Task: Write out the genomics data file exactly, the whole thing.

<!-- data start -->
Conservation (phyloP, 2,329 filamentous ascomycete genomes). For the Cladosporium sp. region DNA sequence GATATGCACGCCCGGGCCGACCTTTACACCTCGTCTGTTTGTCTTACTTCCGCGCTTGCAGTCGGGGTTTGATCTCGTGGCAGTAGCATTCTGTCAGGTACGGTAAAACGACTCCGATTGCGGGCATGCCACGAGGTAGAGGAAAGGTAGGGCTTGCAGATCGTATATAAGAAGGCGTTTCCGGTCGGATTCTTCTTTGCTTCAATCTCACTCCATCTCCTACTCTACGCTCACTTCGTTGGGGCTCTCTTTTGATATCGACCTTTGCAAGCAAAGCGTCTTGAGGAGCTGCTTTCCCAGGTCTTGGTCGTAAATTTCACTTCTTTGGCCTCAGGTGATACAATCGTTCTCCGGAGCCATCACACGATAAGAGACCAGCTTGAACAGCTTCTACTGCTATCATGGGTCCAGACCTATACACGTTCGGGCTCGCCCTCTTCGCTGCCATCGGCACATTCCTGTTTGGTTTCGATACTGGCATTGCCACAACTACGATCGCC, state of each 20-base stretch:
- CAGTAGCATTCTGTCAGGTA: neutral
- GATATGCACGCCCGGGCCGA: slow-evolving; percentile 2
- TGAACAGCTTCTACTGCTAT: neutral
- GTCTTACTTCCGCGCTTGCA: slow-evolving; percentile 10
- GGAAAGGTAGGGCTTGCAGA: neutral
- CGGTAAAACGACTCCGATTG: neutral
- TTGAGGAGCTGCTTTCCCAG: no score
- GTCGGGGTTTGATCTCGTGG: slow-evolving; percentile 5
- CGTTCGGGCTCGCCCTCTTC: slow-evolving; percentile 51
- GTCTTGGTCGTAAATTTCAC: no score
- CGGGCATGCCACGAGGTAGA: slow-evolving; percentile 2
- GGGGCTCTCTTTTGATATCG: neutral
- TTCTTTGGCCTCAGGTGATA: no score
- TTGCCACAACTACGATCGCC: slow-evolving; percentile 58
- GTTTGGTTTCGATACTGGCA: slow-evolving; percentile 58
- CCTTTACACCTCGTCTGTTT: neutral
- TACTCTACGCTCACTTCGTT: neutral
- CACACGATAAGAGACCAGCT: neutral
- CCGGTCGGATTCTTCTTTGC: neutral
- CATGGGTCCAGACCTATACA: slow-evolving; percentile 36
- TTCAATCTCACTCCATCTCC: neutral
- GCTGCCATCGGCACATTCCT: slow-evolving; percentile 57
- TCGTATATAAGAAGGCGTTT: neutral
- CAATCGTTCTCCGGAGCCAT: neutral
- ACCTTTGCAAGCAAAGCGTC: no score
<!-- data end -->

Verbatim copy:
Conservation (phyloP, 2,329 filamentous ascomycete genomes). For the Cladosporium sp. region DNA sequence GATATGCACGCCCGGGCCGACCTTTACACCTCGTCTGTTTGTCTTACTTCCGCGCTTGCAGTCGGGGTTTGATCTCGTGGCAGTAGCATTCTGTCAGGTACGGTAAAACGACTCCGATTGCGGGCATGCCACGAGGTAGAGGAAAGGTAGGGCTTGCAGATCGTATATAAGAAGGCGTTTCCGGTCGGATTCTTCTTTGCTTCAATCTCACTCCATCTCCTACTCTACGCTCACTTCGTTGGGGCTCTCTTTTGATATCGACCTTTGCAAGCAAAGCGTCTTGAGGAGCTGCTTTCCCAGGTCTTGGTCGTAAATTTCACTTCTTTGGCCTCAGGTGATACAATCGTTCTCCGGAGCCATCACACGATAAGAGACCAGCTTGAACAGCTTCTACTGCTATCATGGGTCCAGACCTATACACGTTCGGGCTCGCCCTCTTCGCTGCCATCGGCACATTCCTGTTTGGTTTCGATACTGGCATTGCCACAACTACGATCGCC, state of each 20-base stretch:
- CAGTAGCATTCTGTCAGGTA: neutral
- GATATGCACGCCCGGGCCGA: slow-evolving; percentile 2
- TGAACAGCTTCTACTGCTAT: neutral
- GTCTTACTTCCGCGCTTGCA: slow-evolving; percentile 10
- GGAAAGGTAGGGCTTGCAGA: neutral
- CGGTAAAACGACTCCGATTG: neutral
- TTGAGGAGCTGCTTTCCCAG: no score
- GTCGGGGTTTGATCTCGTGG: slow-evolving; percentile 5
- CGTTCGGGCTCGCCCTCTTC: slow-evolving; percentile 51
- GTCTTGGTCGTAAATTTCAC: no score
- CGGGCATGCCACGAGGTAGA: slow-evolving; percentile 2
- GGGGCTCTCTTTTGATATCG: neutral
- TTCTTTGGCCTCAGGTGATA: no score
- TTGCCACAACTACGATCGCC: slow-evolving; percentile 58
- GTTTGGTTTCGATACTGGCA: slow-evolving; percentile 58
- CCTTTACACCTCGTCTGTTT: neutral
- TACTCTACGCTCACTTCGTT: neutral
- CACACGATAAGAGACCAGCT: neutral
- CCGGTCGGATTCTTCTTTGC: neutral
- CATGGGTCCAGACCTATACA: slow-evolving; percentile 36
- TTCAATCTCACTCCATCTCC: neutral
- GCTGCCATCGGCACATTCCT: slow-evolving; percentile 57
- TCGTATATAAGAAGGCGTTT: neutral
- CAATCGTTCTCCGGAGCCAT: neutral
- ACCTTTGCAAGCAAAGCGTC: no score